Yesterday, I watched Citizen Kane for the fourth time. And once again, I watched ‘Rosebud’ blacken in the flames of Xanadu’s fireplace with frustration.
I want it grab me, submerge me, suffocate me under a blanket of genius. I want to see the purported greatest film of all time. But each time I”m left shaking my head.
Call it the ‘Mona Lisa’ effect. Nearly anything you read touts DaVinci”s portrait as an incomparable masterpiece, a visual revelation without peer. Naturally, there is a certain expectation built in your mind. And then you actually see it. Wow. It sounded a hell of a lot more interesting in those convoluted sentences.
The same could be said of Orson Welles’s supposed 1941 masterpiece. Everything I read had imbued into my consciousness the greatness of Citizen Kane, how nothing since has been more ‘modern,’ and how major film innovating effectively ceased after it”s production. Year after year, Kane tops the lists of greatest films, in everything from the American Film Association”s Top 100 American Films to Sight and Sound’s 2002 poll, in which both critics and directors voted Kane as the finest work ever produced in the medium. Wearing the belt of ‘History’s Greatest Film’ can be a crushing expectation. And perhaps I had set the bar so high, that disappointment was inevitable.
But after round four with Kane, I’ve realized that this just isn”t true. Once I got past the hot air of film theorists and historians, I had an epiphany: the film just isn’t that good.
Now, in all of pretentious asshole commentary history, that might be one of the most pretentious comments pontificated by a pretentious asshole of all time. But really, this conclusion is unavoidable.
Nearly everyone I”ve talked to, students and film professors alike, give a shrug when Citizen Kane comes up. By all accounts, Kane isn”t even Welles’ best film. The Magnificent Ambersons, overwrought and contrived studio ending included, was a superior work. It seems that at one point, probably in the ’70s, it was decreed that thou shalt love the Kane. And we”ve been clinging to this dogma ever since.
That is not to say that Citizen Kane even borders on being a mediocre film — it’s brilliant, and surely deserves to be considered amongst cinema’s masterpieces. Welles”s use of deep focus, wide, low-angle points of view, and disjointed narrative is amazing, especially when placed in the context of the time it was made. For a film that was produced in the vein of Hollywood studios, it bears little semblance to the other Hollywood films of its time. The opening sequence might be the best ever. It still unfurls like the broken passages of a dream. Most importantly, and perhaps the point most stressed by its supporters, is that Citizen Kane lent a new authority and freedom to the director. Film no longer had to be linear entertainment, it could be art.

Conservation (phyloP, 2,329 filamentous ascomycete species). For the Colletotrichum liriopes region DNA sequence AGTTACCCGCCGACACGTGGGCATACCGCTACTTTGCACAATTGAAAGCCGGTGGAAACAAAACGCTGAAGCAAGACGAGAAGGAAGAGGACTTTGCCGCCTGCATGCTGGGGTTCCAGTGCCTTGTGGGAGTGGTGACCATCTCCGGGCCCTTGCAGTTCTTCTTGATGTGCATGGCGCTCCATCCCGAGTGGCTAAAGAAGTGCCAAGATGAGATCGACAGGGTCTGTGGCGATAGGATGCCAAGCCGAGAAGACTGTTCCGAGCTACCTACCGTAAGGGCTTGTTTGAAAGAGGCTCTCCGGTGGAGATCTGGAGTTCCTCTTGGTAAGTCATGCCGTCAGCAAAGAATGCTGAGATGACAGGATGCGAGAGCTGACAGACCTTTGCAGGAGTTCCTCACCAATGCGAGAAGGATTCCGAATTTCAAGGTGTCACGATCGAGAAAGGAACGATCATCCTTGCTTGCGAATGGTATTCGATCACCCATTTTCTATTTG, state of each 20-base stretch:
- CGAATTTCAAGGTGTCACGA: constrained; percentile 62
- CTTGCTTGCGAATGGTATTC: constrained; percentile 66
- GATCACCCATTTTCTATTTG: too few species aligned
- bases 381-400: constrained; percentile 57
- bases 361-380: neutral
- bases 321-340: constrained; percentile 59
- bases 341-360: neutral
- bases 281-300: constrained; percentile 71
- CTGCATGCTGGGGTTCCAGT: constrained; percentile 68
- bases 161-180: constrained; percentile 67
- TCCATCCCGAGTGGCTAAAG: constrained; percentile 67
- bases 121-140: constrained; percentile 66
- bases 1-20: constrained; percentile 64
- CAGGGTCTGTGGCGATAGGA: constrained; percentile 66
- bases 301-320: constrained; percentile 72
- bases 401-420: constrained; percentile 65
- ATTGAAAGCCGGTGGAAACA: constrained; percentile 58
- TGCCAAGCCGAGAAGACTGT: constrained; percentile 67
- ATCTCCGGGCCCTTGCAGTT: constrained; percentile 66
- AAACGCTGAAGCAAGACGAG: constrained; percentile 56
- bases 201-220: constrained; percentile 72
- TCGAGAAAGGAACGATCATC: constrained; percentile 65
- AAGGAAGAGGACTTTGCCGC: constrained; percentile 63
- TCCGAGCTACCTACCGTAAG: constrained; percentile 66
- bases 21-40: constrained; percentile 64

But even then, films beyond the pale of Kane have seemingly elevated the art form higher. Jean Renoir’s The Rules of the Game, made two years prior, seemingly broke just as many rules as Welles’s film. If we want to talk modernity, Carl Theodore Dreyer’s The Passion of Joan of Arc, which was actually made 13 years before Citizen Kane, feels just as fresh and revolutionary as anything made today. It’s an absolutely hypnotic work, it’s close-ups of Joan’s anguished face searing themselves onto the chords of our memory. And then there are the masterworks of other film giants. Films like Federico Fellini’s La Strada, Ingmar Bergman’s Persona, Andrei Tarkovsky’s Stalker, Yasujiro Ozu’s Tokyo Story, Stanley Kubrick’s 2001, Jean-Luc Godard’s Alphaville, Akira Kurosawa”s Rashomon, and Bae Yong Kyun’s Why Has Bodhi-Dharma Left for the East? all surpass Citizen Kane in creativity, visual composition, emotional relevance.
As true as it may be, I don’t think the ‘Mona Lisa’ effect is a valid excuse for Citizen Kane either. I know that I approached both The Brothers Karamazov and Ulysses in the same manner, having been inundated with dietary information about how important and amazing both works were. And neither disappointed. Both provided me with the reckoning I was promised. But Citizen Kane seems oddly deficient. I’ve looked exhaustively for the revelation in Kane. I’ve tried to be swept that moment of filmic transcendence. And still it remains as elusive as the meaning of Charles Foster Kane’s dying words.
Archived article by Zach Jones